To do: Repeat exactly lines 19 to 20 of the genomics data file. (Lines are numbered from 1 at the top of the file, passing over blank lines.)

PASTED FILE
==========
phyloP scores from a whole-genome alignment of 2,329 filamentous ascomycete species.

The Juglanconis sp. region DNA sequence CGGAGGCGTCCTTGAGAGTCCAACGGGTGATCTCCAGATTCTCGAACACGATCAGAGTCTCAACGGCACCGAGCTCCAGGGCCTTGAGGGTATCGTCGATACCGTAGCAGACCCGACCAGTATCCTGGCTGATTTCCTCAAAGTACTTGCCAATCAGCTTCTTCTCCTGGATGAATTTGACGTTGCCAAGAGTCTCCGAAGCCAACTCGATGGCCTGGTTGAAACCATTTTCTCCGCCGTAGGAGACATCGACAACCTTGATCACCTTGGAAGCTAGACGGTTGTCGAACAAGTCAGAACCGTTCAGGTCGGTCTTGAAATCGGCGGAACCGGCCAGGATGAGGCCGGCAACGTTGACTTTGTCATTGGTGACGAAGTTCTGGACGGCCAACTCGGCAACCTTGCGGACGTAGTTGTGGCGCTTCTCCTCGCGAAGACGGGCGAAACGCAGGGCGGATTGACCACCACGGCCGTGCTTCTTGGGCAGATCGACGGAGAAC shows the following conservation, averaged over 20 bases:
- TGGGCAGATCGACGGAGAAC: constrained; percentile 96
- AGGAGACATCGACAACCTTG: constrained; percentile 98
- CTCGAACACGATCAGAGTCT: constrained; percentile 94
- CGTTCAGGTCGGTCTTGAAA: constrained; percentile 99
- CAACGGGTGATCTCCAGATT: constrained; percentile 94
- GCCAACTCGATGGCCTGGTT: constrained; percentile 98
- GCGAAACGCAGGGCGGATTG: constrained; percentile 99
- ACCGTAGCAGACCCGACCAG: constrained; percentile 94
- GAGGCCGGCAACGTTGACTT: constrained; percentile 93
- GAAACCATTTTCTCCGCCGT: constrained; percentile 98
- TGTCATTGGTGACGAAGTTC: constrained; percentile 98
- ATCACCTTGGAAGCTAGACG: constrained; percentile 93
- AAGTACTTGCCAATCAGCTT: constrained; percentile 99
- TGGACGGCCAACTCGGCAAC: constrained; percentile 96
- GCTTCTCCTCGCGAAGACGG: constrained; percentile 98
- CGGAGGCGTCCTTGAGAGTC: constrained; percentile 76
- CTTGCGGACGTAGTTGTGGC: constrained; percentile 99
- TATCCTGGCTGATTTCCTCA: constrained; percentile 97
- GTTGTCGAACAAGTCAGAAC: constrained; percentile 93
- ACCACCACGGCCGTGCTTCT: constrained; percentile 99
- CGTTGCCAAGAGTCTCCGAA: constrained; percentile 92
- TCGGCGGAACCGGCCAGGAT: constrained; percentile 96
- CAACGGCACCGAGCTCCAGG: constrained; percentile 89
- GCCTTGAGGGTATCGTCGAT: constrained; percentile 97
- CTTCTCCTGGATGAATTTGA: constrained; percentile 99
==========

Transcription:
- CTTGCGGACGTAGTTGTGGC: constrained; percentile 99
- TATCCTGGCTGATTTCCTCA: constrained; percentile 97